So the appraiser showed up the other day, after my son, a housecleaner, Gerardo’s crew, and I spent two days sprucing up his house and yard. He’s trying to refinance the downtown house, to escape the scheduled balloon payment inherent to the 30/15 loan he took out when he moved down here from San Francisco.
I’d helped him to qualify for that mortgage, figuring he’d be here about five or six years and then (as he planned) would go back up to the City.
That was before the Crash of the Bush Economy… As you know, we lost our communal shirts in that, six ways from Sunday.
We did manage to hang onto the house, though, even though we sank underwater to the tune of about 80 grand.
So over the past eight years, the economy has turned around, people have jobs, young folks are buying houses again, and his neighborhood is once again gentrifying.
It’s all Obama’s fault, of course…
Seeing that interest rates were about to rise, M’hijito managed to lock in a low rate through the credit union…something like two days before the Fed raised its rate. All we’ve been waiting on was the appraisal.
Last time we tried this, the appraisal came in well below what we felt the house was worth. The cost of the refinance struck him as too high, and the fact that the appraisal made it look like we didn’t have 20% equity in the house (we’d put 20% down at the time we bought!) meant he’d have to pay mortgage insurance. That irked him so much he declined the deal.
This time he got much better terms for the loan. A-n-n-n-n-d…
The house appraised for $300,000.
That’s $65,000 more than we paid for it, and about $145,000 more than it was worth at the bottom of the Bush Recession.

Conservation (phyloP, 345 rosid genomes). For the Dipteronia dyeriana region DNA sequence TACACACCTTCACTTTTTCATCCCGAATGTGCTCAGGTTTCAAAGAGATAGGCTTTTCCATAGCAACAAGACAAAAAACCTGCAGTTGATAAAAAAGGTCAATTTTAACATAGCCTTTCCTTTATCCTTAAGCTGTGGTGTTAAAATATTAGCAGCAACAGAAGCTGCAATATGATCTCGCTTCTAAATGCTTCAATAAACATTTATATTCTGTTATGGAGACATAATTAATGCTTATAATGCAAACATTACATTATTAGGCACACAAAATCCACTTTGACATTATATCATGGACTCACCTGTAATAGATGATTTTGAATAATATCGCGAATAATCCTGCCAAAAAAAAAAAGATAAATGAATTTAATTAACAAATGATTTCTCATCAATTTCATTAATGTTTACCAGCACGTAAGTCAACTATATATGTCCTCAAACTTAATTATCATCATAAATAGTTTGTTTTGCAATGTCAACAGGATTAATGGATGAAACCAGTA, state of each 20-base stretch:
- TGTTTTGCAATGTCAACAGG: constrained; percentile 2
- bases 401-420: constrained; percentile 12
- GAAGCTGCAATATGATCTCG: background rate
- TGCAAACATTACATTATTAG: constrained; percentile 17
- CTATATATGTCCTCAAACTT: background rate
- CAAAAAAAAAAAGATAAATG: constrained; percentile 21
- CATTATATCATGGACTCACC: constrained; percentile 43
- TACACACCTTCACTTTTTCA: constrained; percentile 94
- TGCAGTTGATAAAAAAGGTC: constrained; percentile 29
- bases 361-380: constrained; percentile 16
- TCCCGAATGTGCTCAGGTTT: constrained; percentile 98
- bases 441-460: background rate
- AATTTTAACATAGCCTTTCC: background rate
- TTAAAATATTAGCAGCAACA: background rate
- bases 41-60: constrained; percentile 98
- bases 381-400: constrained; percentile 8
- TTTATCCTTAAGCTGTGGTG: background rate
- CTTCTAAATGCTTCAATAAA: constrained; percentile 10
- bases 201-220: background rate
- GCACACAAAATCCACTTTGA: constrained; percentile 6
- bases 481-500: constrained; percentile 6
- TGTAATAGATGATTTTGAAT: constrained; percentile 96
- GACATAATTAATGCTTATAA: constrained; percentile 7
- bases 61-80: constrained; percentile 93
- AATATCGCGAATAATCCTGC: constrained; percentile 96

Meanwhile, just down the street from the Funny Farm, a house that’s the same model as Wonder-Accountant’s just went on the market. Hers has the same square footage as mine, and both of our places are on larger lots than said new offering. They want $395,000 for the shack!
Holy mackerel. I paid about the same for this place as M’hijito and I paid for the downtown house. So…kaching kaching…let’s imagine the seller extracts $385,000 from some sucker. That would put the value of my shack at $150,000 more than I paid for it.
Welp, the value of this place is really neither here nor there for me, except insofar as it affects the property taxes. But where my son’s house is concerned, the assessor’s valuation is a HUGE relief.
It means my son will not have to worry about being turned out of his home when the present loan matures, only a few years hence. If interest rates rise back to their historic norms, there’ll be no way he could afford to refinance what he owes for that place. At 4 percent, he can pay for it; at 8 percent…not so much.
So he should be in pretty good shape indefinitely, assuming he hangs onto his job or moves into a better one. If he chooses to move back to the City — or to Oregon, where some of his friends are, or to Idaho, where he figures there’ll be more water in the ongoing drought — he will be able to sell the house without a back-breaking loss. Who knows? He might even make a little profit on the thing.